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Maker | J and B Custom Leather


Maker | J and B Custom Leather

Ben Ashby


How did you get started with leather?

Leather goods have always been a part of my husband's life and my life. Growing up, we both lived on horse farms where we used multiple pieces of leather equipment every day. A few years ago my husband and I met, and I learned that his mother made leather goods. Her specialty is riding chaps for people who show horses, but she has created numerous leather products throughout her 40+ years of experience. In 2013, we decided to move from Georgia to Kentucky to be closer to his family and learn some of their knowledge of the horse and leather industries. My initial goal was to learn how to create riding chaps, but God soon set another goal in front of me. Dog collars. The area of Kentucky we lived in was extremely rural, and I was having a hard time trying to find a job that wasn't an hours drive away. Spinning my wheels, I came across some beautiful and unique collars that my mother-in-law had created the previous winter. She said she didn't have any real luck selling them. All I could think was that there was no way they wouldn't sell if we could show them to the right people. I had heard quite a bit about Etsy before and thought that would be the best place to start. I soon had potential Etsy customers asking if they could have custom designed collars, and the rest is history  

Were you always interested in owning your own business?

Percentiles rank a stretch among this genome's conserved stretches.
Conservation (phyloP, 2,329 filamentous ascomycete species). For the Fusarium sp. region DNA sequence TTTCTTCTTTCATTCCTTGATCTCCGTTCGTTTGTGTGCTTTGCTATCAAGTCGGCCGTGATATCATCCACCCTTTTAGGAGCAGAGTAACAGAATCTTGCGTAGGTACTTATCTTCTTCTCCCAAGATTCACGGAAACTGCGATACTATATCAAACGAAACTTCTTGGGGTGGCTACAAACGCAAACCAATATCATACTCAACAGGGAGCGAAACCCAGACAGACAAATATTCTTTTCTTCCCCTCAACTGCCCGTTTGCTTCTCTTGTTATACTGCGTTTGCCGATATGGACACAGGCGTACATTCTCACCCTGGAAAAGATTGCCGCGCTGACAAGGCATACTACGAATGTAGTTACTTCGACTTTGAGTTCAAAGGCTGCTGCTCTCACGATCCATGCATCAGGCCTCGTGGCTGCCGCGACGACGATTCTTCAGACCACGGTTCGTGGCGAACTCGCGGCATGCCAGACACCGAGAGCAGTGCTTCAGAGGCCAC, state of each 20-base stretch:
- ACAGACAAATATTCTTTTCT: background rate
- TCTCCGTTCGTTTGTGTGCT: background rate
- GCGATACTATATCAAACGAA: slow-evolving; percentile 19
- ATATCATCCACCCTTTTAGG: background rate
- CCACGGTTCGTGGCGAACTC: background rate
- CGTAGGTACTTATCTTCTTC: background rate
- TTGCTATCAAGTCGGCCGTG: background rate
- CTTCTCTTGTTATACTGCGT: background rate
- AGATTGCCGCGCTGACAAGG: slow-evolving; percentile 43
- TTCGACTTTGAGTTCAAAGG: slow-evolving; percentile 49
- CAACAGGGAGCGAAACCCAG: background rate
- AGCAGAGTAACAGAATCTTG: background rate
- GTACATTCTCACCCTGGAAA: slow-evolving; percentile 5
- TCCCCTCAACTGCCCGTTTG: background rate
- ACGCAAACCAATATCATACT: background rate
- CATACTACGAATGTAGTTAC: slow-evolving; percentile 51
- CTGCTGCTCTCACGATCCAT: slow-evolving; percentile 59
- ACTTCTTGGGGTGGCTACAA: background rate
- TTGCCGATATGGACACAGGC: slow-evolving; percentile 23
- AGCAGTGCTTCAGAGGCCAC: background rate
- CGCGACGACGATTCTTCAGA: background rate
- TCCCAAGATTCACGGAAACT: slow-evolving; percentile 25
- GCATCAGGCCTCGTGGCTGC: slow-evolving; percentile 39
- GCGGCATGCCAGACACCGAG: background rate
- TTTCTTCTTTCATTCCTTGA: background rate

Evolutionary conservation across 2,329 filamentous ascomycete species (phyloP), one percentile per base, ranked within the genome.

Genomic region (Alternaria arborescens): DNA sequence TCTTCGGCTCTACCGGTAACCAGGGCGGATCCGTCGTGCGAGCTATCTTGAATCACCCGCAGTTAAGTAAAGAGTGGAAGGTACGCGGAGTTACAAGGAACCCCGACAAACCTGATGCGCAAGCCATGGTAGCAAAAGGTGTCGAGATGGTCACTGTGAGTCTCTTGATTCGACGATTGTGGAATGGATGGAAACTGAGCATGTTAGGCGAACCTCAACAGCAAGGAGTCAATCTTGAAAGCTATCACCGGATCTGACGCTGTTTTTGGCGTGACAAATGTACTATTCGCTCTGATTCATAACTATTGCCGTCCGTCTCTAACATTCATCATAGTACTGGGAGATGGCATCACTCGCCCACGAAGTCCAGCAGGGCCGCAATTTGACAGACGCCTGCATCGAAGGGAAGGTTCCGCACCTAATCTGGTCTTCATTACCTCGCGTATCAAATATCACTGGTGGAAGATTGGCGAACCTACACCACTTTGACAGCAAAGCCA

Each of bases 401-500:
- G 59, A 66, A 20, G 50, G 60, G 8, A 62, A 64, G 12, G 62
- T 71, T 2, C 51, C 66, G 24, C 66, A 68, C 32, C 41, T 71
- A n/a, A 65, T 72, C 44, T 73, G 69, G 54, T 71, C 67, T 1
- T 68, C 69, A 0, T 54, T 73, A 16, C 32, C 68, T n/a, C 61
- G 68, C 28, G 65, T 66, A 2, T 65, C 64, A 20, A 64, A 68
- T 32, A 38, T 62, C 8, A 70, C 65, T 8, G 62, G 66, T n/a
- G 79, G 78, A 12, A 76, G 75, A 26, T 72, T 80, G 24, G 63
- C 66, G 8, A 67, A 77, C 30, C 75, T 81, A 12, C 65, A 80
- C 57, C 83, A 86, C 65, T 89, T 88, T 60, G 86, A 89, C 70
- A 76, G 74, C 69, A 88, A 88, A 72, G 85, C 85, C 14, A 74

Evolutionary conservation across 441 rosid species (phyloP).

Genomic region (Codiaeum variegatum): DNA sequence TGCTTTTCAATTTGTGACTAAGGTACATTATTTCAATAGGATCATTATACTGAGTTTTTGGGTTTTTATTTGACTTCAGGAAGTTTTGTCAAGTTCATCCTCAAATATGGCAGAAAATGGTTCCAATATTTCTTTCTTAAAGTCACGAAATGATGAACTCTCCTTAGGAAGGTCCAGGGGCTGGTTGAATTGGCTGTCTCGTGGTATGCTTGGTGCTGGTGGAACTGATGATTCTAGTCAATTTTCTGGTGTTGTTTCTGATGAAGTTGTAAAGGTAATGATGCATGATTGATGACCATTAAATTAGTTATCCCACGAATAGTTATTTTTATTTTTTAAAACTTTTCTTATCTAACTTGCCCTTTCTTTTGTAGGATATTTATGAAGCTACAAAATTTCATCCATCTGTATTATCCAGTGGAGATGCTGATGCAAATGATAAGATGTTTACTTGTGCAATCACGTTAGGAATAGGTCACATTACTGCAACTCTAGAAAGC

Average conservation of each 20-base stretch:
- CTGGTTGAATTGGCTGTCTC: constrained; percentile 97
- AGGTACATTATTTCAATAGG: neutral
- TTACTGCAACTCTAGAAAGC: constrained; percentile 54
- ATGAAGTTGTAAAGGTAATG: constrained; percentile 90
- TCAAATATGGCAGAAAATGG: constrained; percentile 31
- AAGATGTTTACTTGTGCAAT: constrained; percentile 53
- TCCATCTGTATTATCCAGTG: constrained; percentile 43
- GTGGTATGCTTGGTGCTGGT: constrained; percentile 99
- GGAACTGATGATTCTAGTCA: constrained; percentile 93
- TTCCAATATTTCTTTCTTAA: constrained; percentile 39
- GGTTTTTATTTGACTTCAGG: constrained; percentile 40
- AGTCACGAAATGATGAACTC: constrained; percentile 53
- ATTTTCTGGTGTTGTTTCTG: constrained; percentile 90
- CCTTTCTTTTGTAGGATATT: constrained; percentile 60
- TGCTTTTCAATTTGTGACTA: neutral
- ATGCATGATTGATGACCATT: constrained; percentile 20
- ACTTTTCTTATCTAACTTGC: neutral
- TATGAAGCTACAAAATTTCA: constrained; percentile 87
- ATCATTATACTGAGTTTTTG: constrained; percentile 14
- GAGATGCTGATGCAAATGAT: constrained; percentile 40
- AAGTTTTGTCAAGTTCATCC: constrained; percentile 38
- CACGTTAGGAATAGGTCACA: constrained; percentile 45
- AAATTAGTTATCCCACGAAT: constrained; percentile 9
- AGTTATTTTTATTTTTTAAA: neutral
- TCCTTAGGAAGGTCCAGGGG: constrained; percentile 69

If you would have asked me in high school, I would have said absolutely. If you would have asked me four years ago, I would have said I had other plans in mind. In high school I devoted my life to anything business related. I took every marketing and business class that was offered. I was a part of a marketing and business organization, DECA, in which I competed at multiple levels in entrepreneurship. I had originally entered college as an Agricultural Economics major with the intentions that someday I MAY own some sort of business. That dream eventually faded into something that seemed a bit more realistic. Out of all small businesses, 80% fail within the first eighteen months. That figure alone was a constant reminder of an unsure future in the small business world and my ideas weren't all that new or grand. A year or so later, I changed majors to Early Childhood and Special Education following one of the best experiences of my life. I was a counselor and member of the barn staff at a camp in Colorado called Camp Chief Ouray. The kids were amazing, and the life there was so wonderful that I was sure that working with youth was what I wanted to do with the rest of my life. I returned back to my life in college, changed my major, completed the required courses, student taught, and received my degree and certificates. Somewhere towards the end of my college career, I met my husband and that is when life started to drift back towards my original career path.